Çatalhöyük, Turkey

by Adil Hacıömeroğlu

I described our trip to Çatalhöyük in the previous article. In this article, I will talk a little about Çatalhöyük.

Çatalhöyük is a settlement dating back about nine thousand years. An indispensable place to learn about the beginning and development of human history. It is one of the first lands where agriculture started in the world. People can start agriculture only when they start a settled life. This is after the discovery of fire.

There are two excavation sites at Çatalhöyük, the eastern and western mounds. The settlement in the east became a settlement in the Neolithic Age, and the settlement in the west in the Chalcolithic Age. Excavations and researches continue. There are two thousand years of uninterrupted settlement here. This period may seem short to many people; however, when we compare it with today’s settlements, it becomes clear how long this period is.

It is thought that approximately eight thousand people live in Çatalhöyük. Considering the size of that era and the number of people in the world at that time, this place can be considered a crowded city. The existence of such a central city strengthens the possibility of many villages in the vicinity.

The houses are built next to each other. Therefore, the walls separating the houses are common. There are gaps in the form of streets between some houses. These places were generally used as garbage areas. I think that the stools were also made here. The entrances to the houses are through the roof. You can go up to the roof with an unstable ladder and enter the house with another ladder from there. When you get to the roof, the ladder is pulled up. Thus, precautions are taken for both life and property safety. Looking at the examples of houses with interior and exterior features, the most important place in the house is the cellar. From this, it is understood that the people of that period were saving food for the winter in the barns of their homes. There are rectangular or square shaped doors that provide passage between the sections of the houses. If we say a door, it opens, not the kind that closes. There are only cavities that allow human passages.

Domestic animals (especially sheep) are taken to the roof at night. Sheep, which is an important source of income for the house, will be safe there. It is the way to protect them from both thieves and predators.

The average standing time of houses is about eighty years. It is interesting that houses have a longer lifespan when looking at today. There is neither iron nor cement in these structures. The adobe houses are challenging the years. So there was no cheating or scrap in the construction of houses at that time!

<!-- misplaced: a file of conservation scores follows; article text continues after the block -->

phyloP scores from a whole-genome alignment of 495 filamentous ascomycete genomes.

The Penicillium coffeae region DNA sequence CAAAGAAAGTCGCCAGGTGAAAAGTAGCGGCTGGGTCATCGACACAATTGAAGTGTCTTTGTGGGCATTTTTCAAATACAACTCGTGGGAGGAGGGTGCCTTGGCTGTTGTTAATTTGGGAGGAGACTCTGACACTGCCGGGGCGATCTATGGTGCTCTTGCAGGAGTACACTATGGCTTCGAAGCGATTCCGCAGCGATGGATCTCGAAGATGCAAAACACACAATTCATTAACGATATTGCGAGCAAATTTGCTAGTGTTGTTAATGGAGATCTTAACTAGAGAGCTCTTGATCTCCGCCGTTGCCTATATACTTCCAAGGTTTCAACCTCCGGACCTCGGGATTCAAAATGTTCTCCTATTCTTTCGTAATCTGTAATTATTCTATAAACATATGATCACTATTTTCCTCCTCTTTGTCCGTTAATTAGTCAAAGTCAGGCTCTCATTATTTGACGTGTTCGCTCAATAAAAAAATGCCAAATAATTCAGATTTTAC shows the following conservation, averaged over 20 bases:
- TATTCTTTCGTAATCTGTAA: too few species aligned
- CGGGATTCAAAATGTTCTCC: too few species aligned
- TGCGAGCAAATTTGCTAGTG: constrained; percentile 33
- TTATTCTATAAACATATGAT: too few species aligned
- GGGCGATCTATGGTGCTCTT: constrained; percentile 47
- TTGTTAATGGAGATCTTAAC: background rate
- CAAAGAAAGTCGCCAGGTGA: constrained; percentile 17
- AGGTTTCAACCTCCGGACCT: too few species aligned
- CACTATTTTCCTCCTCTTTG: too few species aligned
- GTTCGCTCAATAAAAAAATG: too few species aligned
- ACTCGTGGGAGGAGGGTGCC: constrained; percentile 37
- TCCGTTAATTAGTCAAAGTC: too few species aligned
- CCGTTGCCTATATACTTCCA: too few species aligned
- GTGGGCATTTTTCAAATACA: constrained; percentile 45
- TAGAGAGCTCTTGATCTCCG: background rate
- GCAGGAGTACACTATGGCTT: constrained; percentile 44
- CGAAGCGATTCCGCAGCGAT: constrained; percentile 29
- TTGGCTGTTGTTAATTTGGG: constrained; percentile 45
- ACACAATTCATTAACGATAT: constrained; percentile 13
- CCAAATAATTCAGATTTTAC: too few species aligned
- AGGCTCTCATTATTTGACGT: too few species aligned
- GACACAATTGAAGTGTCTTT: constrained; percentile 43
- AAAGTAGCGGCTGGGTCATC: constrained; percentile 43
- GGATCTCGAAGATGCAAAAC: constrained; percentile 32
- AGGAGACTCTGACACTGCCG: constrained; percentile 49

The new houses were built on top of the demolished ones with the same plan. In this way, new lands were not opened and agricultural areas were not occupied by structures. In addition, the texture of the settlement is thus preserved. Eighteen neolithic settlement layers, which were determined to exist between 7400 BC and 6200 BC, were unearthed at the end of the excavations in the eastern settlement. The pottery found in the excavations made here provide us with information about the life of that day. The interior and exterior walls, ceiling and floor of the residences are white.

The hearth and oval-shaped ovens in the house are usually built on the south walls of the buildings. Since there was an oven, it means that those who lived in this period knew how to make bread. This is an important indicator of civilization.

Obsidian mirrors, mace heads, stone beads, saddle-shaped hand mills, grinding stones, pestles, burners, stone rings, bracelets, hand axes, chisels, oval glasses, deep spoons, ladles, needles, polished bone belt, many small finds such as fasteners and bone tools were found. We understand from these that people of this period know how to sew, even if it is simple. In addition, some craftsmanship tools are interesting. The most interesting thing is that the women of that period were also adorned within the framework of their possibilities, as they are today. This means that in every period of history, women strive to look beautiful.

Çatalhöyük took us on an extraordinary historical journey. Neither the extreme heat nor the occasional dust cloud did not affect our civilizational journey. We leave this civilization center with our feet backwards, promising to come back from within.

When we arrive in Çumra, I look more carefully at the single-storey mud brick houses. Apart from a few changes, how very similar their residences in Çatalhöyük are. The building materials are more or less the same. There is not much difference in the way they are made!

When I took the bus from Çumra and returned to Konya and when I laid my head on the pillow that night, the village houses that I had visited for a long time from the Inner Aegean to Eastern Anatolia passed before my eyes like a film strip. The mud-brick houses with earthen roofs, where I had the opportunity to sleep in my childhood, came to life in my memory. How are these different from Çatalhöyük houses? Aren’t the mud-brick houses left alone in the side streets of Konya, the arms of the Çatalhöyük civilization reaching our days?

Çatalhöyük is an important center of civilization. It is an important center of agricultural civilization and human settlement. It is a place that everyone should visit and see. Especially the history lessons of the students should be explained here so that the information becomes concrete.

Anatolia is a very important place where thousands of years of civilization and people with different lifestyles live. Let’s know more about the value of the land we live on. Let’s know that we will call these lands our homeland forever. Let’s preserve this wealth so that the civilization sun of Anatolia will illuminate the whole world and show the way forever.

Adil Haciomeroglu



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